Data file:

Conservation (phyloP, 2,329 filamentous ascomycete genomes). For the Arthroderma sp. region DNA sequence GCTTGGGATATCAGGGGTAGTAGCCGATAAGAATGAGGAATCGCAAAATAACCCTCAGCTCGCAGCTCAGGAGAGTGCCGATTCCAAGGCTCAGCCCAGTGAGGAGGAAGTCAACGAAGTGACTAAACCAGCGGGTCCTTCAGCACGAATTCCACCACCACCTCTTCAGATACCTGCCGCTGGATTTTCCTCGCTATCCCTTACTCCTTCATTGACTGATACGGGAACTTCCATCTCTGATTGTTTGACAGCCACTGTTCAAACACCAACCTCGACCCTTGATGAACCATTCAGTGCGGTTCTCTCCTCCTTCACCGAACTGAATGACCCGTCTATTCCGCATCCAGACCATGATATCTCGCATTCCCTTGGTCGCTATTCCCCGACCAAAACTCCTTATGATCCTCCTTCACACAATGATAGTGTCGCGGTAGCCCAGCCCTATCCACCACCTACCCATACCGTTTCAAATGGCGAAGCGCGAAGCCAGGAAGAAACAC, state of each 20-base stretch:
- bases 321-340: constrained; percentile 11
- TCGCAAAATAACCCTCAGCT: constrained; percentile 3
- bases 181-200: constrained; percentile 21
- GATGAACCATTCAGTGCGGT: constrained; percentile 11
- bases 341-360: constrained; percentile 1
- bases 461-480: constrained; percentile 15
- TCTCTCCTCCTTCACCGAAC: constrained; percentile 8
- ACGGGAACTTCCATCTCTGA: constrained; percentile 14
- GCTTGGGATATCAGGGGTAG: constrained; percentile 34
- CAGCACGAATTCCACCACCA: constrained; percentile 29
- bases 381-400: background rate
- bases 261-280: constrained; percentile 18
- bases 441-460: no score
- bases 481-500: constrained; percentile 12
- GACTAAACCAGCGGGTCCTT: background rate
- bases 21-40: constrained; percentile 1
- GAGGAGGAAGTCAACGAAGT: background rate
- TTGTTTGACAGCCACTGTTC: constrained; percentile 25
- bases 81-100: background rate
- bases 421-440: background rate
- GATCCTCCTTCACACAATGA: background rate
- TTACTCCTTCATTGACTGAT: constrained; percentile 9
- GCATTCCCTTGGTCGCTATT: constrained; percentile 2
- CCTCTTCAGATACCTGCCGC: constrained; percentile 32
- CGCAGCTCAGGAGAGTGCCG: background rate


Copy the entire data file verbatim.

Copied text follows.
Conservation (phyloP, 2,329 filamentous ascomycete genomes). For the Arthroderma sp. region DNA sequence GCTTGGGATATCAGGGGTAGTAGCCGATAAGAATGAGGAATCGCAAAATAACCCTCAGCTCGCAGCTCAGGAGAGTGCCGATTCCAAGGCTCAGCCCAGTGAGGAGGAAGTCAACGAAGTGACTAAACCAGCGGGTCCTTCAGCACGAATTCCACCACCACCTCTTCAGATACCTGCCGCTGGATTTTCCTCGCTATCCCTTACTCCTTCATTGACTGATACGGGAACTTCCATCTCTGATTGTTTGACAGCCACTGTTCAAACACCAACCTCGACCCTTGATGAACCATTCAGTGCGGTTCTCTCCTCCTTCACCGAACTGAATGACCCGTCTATTCCGCATCCAGACCATGATATCTCGCATTCCCTTGGTCGCTATTCCCCGACCAAAACTCCTTATGATCCTCCTTCACACAATGATAGTGTCGCGGTAGCCCAGCCCTATCCACCACCTACCCATACCGTTTCAAATGGCGAAGCGCGAAGCCAGGAAGAAACAC, state of each 20-base stretch:
- bases 321-340: constrained; percentile 11
- TCGCAAAATAACCCTCAGCT: constrained; percentile 3
- bases 181-200: constrained; percentile 21
- GATGAACCATTCAGTGCGGT: constrained; percentile 11
- bases 341-360: constrained; percentile 1
- bases 461-480: constrained; percentile 15
- TCTCTCCTCCTTCACCGAAC: constrained; percentile 8
- ACGGGAACTTCCATCTCTGA: constrained; percentile 14
- GCTTGGGATATCAGGGGTAG: constrained; percentile 34
- CAGCACGAATTCCACCACCA: constrained; percentile 29
- bases 381-400: background rate
- bases 261-280: constrained; percentile 18
- bases 441-460: no score
- bases 481-500: constrained; percentile 12
- GACTAAACCAGCGGGTCCTT: background rate
- bases 21-40: constrained; percentile 1
- GAGGAGGAAGTCAACGAAGT: background rate
- TTGTTTGACAGCCACTGTTC: constrained; percentile 25
- bases 81-100: background rate
- bases 421-440: background rate
- GATCCTCCTTCACACAATGA: background rate
- TTACTCCTTCATTGACTGAT: constrained; percentile 9
- GCATTCCCTTGGTCGCTATT: constrained; percentile 2
- CCTCTTCAGATACCTGCCGC: constrained; percentile 32
- CGCAGCTCAGGAGAGTGCCG: background rate